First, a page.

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Software Development

LinkedIn’s Tips for Highly Effective Code Review

Sep 27th, 2017 2:00am by
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Feature image by JJ Ying on Unsplash.
LinkedIn recently passed the milestone of having conducted one million code reviews. The head of the social networking service’s tooling shared a few learned lessons along the way.

 Reading and reviewing code is something every engineer does on a daily basis. A formal code review process, however, is a bit different — it requires every code change to be officially reviewed by another team member before the code goes to production. At LinkedIn, code reviews have been a mandatory part of our development process since 2011. Our goal in requiring code reviews was to scale our rapidly-growing engineering team as smoothly as possible. Good code reviews with meaningful, useful comments can really help with leveling up an entire engineering organization. At LinkedIn, these reviews have become an essential part of quality assurance and knowledge sharing. Embracing code reviews has changed our whole engineering culture for the better in several key ways.

Szczepan Faber
Since 2015, Szczepan Faber has been a Tech Lead for LinkedIn Development Tools, the team responsible for tools and workflows that ensure engineering productivity. From 2011-2015, he was core engineer of Gradle 1.x and 2.x., a leading build and automation framework. Szczepan created Mockito framework in 2007, one of the most popular Java libraries, with an estimated user base of 2 million.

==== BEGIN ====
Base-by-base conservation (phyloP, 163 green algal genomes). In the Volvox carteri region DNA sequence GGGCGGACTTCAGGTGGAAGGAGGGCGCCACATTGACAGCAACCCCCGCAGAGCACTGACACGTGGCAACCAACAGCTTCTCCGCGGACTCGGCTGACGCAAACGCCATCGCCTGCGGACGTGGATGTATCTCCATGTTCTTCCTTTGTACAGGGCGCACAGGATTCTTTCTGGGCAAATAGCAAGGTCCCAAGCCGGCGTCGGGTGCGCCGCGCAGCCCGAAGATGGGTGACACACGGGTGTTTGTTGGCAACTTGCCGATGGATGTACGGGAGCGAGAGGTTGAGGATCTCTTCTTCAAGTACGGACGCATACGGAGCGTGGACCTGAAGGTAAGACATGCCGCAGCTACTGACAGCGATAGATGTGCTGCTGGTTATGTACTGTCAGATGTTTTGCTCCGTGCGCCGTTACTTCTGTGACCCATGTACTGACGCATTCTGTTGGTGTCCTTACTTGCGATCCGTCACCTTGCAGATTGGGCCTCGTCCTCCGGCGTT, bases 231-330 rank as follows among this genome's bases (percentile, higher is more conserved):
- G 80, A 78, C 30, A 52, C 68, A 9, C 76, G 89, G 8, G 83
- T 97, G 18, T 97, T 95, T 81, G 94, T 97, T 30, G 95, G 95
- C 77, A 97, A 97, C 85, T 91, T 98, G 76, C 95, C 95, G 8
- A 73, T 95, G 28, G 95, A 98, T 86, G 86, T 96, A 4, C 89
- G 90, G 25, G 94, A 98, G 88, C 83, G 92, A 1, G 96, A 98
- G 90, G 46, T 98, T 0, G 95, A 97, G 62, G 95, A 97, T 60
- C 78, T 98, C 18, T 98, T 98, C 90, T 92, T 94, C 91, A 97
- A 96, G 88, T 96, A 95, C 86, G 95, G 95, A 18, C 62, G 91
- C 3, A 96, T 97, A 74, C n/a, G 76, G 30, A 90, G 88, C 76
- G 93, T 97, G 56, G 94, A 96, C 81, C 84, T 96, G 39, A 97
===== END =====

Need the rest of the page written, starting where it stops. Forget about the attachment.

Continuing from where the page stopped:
One of the biggest benefits of implementing company-wide code reviews has been increased standardization in our development workflow. Every team at LinkedIn uses the same tools and process for doing code reviews, which means that anyone can help with reviewing or contributing code for another team’s project. This eliminates problems like “I could fix the bug in their code, but how would I build that code and submit the fix?” This, in turn, helps increase collaboration across different teams in the engineering organization.

By making code reviews a mandatory process, we’ve also helped foster a healthy feedback culture at the company: engineers are open to giving and receiving feedback in all areas of work, not just in coding because it’s become a routine component of the job. Rather than viewing code reviews as critical or negative, our engineers use both giving and receiving code reviews as opportunities to grow professionally. In fact, high-quality code reviews are an important part of LinkedIn’s promotion process because they provide objective evidence of engineering skill.